Realizing I received little to no official sexual education during high school compared to some of my college classmates was a disturbing revelation. Although during sophomore year, we were required to take “Sophomore Seminar,” which was meant to serve the same purpose as a traditional sex-ed course, my section occurred during a massive lice outbreak, and our instructor was forced to cancel our section multiple times. The sections that we did have included us watching clips of college students dying from alcohol poisoning and playing a bowling game about STD names and symptoms. Not once did we discuss safe sex practices or what a healthy relationship looks like. In fact, going into college, the only “sex talk” I received was in middle school, and it focused solely on female menstruation and male pleasure. This gap in our curriculum, combined with the toxic hetero-normative hookup culture, created an unsafe school environment that was only perpetuated by the administration. The school’s active avoidance in engaging the student body in these important conversations created a disconnect between the students and adults who were supposedly there to keep us safe and have our best interest in mind.

I believe that these unhealthy perceptions of sex that were embedded in my mind by my high school’s hookup culture put me at risk. I was assaulted my sophomore year of college by a male varsity athlete. While I know I was not at fault, I can’t help but question how I ended up in that situation and what role my high school experiences played in leading me to that point. While my college gives students information on how to take action against perpetrators, there is still room for improvement. I was encouraged by the Title IX office to informally report the assault because of the nature of the incident. Taking the informal route, the office contacted my perpetrator requesting that he come into the office to discuss the incident and have a conversation about consent. When he didn’t respond to Title IX, I was left without support. No faculty member reached out or followed up with me following the initial report. It is unsettling to know that my perpetrator continues to walk free, without receiving any knowledge of why what he did was wrong or any education to prevent him from doing what he did to me to someone else. While it’s the student’s choice to take action against their perpetrator, it’s the school’s obligation to maintain contact and follow up with students who may not take formal legal action. Although I took action against my perpetrator, many students do not have the tools to do so. I believe that my experience as a peer educator, consent educator, and prefect in a freshman dorm during high school, is what allowed me to understand the importance of speaking up when misconduct occurs. It is important to note, though, that I sought out these opportunities: my experience should not be taken as the norm.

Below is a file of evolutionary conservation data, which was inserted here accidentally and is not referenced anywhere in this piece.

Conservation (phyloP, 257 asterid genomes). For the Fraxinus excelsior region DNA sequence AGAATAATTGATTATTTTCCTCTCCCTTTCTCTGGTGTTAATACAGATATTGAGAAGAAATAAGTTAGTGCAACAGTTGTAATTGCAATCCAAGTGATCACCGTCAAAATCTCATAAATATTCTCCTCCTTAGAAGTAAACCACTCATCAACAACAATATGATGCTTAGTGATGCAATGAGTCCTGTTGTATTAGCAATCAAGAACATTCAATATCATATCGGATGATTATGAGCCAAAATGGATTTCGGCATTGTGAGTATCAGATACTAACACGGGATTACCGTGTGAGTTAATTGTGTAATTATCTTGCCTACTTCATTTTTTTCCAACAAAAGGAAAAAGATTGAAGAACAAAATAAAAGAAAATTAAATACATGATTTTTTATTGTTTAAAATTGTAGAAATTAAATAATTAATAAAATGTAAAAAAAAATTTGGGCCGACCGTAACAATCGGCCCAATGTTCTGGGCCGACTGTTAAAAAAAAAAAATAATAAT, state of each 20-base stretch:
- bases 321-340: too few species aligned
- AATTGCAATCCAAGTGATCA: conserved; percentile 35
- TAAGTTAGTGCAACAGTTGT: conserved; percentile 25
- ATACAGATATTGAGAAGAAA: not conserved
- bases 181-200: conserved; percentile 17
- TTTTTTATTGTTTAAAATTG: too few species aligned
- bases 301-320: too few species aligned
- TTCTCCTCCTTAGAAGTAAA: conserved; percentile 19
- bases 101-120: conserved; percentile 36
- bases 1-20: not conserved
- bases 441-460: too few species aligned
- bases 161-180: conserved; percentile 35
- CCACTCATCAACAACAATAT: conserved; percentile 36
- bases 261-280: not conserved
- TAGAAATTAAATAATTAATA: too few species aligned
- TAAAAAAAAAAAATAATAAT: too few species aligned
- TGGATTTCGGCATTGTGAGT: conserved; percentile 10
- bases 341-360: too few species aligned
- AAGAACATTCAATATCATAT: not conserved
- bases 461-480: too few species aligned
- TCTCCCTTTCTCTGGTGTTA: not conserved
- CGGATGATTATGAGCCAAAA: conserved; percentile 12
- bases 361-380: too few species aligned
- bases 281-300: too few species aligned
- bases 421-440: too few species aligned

The School’s Role and Reactions 

During my 10th grade year, word got around that multiple women came forward to report a junior male track star who assaulted each one of them on different occasions. This moment should have been a sign to the school that reform was needed. The administration failed to see this as an opportunity for the student body to be educated on consent, safe sex behaviors, and available emotional and legal resources. Since the majority of the student body seemed to know about what occurred, mainly because the perpetrator posted on social media defending himself against the allegations, we were all waiting for our headmaster or dean of students to speak up during this tumultuous time; however, they never did. School meeting after school meeting we waited for someone, any familiar adult, to provide us with clarity and support. Many students took the perpetrator’s side and doubted the women who came forward, feeding the women’s pain and creating a culture unsafe for victims and survivors. As a result of the social hierarchy where male athletes lived at the top, the perpetrator’s point of view was prioritized in the conversation about the incident and perpetuated the culture of placing male students’ needs and long-term success above the females. It was the school’s responsibility to gauge the campus conversation and work to fill the knowledge gaps that were reinforcing victim-blaming and toxic relationships.